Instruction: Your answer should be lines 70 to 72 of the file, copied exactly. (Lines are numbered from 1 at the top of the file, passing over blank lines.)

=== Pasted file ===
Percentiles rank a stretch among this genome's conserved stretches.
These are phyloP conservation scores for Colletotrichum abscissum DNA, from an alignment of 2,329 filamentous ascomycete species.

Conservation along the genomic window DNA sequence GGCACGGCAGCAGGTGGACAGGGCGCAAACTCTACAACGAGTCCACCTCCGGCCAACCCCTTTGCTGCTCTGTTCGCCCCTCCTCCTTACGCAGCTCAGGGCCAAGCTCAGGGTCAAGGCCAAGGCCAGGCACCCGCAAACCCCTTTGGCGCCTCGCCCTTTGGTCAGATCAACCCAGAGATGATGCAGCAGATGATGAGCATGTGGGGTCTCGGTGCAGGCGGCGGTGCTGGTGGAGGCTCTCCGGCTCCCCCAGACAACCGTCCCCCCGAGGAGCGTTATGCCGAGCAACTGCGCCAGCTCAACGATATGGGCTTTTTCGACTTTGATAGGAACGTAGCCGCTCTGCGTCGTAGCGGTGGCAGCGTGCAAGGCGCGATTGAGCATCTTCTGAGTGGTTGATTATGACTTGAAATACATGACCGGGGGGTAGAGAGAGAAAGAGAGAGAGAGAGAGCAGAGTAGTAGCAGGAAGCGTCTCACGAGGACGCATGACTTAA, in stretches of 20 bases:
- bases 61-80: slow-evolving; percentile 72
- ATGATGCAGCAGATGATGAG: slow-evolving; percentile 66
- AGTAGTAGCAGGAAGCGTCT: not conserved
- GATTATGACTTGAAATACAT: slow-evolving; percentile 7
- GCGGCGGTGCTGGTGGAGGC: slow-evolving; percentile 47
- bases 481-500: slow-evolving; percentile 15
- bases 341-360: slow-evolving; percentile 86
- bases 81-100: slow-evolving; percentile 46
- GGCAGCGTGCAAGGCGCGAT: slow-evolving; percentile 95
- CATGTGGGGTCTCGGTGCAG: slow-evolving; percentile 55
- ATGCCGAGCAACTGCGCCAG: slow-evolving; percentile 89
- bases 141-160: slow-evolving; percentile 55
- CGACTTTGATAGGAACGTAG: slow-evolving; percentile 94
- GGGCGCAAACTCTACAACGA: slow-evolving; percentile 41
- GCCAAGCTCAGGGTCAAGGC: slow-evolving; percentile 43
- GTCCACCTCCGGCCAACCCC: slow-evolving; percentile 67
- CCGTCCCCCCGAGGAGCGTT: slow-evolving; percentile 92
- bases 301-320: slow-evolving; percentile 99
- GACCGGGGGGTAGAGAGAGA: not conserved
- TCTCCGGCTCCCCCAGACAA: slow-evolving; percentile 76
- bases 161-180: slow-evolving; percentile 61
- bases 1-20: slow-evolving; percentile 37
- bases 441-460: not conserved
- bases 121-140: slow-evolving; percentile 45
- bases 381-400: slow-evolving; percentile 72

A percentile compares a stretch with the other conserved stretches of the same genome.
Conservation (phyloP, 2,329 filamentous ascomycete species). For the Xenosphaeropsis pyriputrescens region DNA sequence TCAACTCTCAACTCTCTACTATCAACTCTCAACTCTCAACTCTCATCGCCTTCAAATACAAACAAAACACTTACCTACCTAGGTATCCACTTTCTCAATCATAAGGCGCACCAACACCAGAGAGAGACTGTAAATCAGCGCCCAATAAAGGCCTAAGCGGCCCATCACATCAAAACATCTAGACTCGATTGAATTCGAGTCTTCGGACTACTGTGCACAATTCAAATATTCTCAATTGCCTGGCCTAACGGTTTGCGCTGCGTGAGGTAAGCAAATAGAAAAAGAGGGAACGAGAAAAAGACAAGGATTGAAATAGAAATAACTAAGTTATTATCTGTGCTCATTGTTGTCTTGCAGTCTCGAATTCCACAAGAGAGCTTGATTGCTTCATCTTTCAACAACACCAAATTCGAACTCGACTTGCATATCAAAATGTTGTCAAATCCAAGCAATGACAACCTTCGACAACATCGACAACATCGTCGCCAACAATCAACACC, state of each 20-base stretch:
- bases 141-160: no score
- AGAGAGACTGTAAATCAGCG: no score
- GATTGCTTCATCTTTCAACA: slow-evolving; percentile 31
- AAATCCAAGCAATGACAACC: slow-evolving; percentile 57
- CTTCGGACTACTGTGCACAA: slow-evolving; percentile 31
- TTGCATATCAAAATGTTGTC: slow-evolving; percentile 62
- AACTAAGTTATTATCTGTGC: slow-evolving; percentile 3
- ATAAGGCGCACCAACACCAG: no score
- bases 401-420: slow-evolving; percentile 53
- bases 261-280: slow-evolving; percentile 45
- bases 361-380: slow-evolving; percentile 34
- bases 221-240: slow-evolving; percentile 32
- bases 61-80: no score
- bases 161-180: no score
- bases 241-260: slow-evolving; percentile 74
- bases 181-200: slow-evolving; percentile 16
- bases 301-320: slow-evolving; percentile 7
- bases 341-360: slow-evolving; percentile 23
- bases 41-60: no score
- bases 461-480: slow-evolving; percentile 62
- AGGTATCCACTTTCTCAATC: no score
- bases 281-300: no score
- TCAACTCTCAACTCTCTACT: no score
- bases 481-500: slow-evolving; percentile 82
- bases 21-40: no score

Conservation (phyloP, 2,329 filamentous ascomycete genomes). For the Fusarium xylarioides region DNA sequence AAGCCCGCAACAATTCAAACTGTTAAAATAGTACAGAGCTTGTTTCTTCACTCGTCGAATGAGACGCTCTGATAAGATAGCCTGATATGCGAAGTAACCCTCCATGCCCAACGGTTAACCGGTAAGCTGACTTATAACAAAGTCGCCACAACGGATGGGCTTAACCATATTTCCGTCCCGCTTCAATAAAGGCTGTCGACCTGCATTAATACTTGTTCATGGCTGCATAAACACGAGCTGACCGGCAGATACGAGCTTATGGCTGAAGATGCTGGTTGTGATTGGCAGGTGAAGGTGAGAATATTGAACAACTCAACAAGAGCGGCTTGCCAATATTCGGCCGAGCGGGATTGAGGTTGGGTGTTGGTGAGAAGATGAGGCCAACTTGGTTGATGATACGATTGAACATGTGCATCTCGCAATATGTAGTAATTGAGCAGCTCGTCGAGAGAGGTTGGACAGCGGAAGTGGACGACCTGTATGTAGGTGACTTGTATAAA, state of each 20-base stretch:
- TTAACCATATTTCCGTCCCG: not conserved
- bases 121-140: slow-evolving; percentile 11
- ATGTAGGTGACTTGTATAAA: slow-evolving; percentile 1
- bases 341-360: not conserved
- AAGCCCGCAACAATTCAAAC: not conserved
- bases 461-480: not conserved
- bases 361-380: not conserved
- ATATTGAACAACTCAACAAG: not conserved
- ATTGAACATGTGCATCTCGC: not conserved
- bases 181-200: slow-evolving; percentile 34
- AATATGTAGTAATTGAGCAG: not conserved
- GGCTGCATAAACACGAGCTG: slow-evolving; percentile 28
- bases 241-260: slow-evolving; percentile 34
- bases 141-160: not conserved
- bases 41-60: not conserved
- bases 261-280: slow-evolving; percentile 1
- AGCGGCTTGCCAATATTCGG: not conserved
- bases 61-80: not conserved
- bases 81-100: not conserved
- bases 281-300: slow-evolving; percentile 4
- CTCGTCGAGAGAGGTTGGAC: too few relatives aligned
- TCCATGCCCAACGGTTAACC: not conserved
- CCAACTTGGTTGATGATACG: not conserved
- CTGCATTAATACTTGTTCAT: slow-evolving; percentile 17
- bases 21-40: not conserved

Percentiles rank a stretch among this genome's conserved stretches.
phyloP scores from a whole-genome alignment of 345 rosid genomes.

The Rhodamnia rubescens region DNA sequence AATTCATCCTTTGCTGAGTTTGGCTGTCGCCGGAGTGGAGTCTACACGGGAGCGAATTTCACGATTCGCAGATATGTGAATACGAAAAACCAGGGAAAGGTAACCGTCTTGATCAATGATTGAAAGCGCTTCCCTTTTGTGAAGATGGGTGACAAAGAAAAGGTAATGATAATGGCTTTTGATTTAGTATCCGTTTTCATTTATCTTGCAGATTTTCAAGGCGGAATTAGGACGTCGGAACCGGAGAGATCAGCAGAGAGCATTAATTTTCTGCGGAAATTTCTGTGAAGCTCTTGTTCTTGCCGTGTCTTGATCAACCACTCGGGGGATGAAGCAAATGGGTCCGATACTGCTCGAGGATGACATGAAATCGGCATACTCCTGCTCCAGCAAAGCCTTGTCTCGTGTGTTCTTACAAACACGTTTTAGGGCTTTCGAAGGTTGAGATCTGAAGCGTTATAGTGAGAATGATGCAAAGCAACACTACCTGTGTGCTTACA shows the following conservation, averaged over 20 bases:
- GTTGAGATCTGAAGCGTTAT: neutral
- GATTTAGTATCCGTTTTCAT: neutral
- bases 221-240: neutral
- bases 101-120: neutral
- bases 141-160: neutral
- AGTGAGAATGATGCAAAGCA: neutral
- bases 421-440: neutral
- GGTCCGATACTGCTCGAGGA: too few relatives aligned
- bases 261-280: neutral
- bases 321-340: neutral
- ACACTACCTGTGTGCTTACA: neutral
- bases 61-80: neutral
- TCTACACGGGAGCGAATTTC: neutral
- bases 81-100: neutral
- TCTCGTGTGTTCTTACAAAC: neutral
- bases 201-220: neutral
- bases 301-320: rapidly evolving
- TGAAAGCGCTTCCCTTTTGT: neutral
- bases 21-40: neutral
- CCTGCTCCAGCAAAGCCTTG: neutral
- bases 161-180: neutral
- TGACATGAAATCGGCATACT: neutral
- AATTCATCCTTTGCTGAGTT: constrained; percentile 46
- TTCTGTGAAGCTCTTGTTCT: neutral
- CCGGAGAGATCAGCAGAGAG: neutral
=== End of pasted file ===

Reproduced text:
- bases 141-160: not conserved
- bases 41-60: not conserved
- bases 261-280: slow-evolving; percentile 1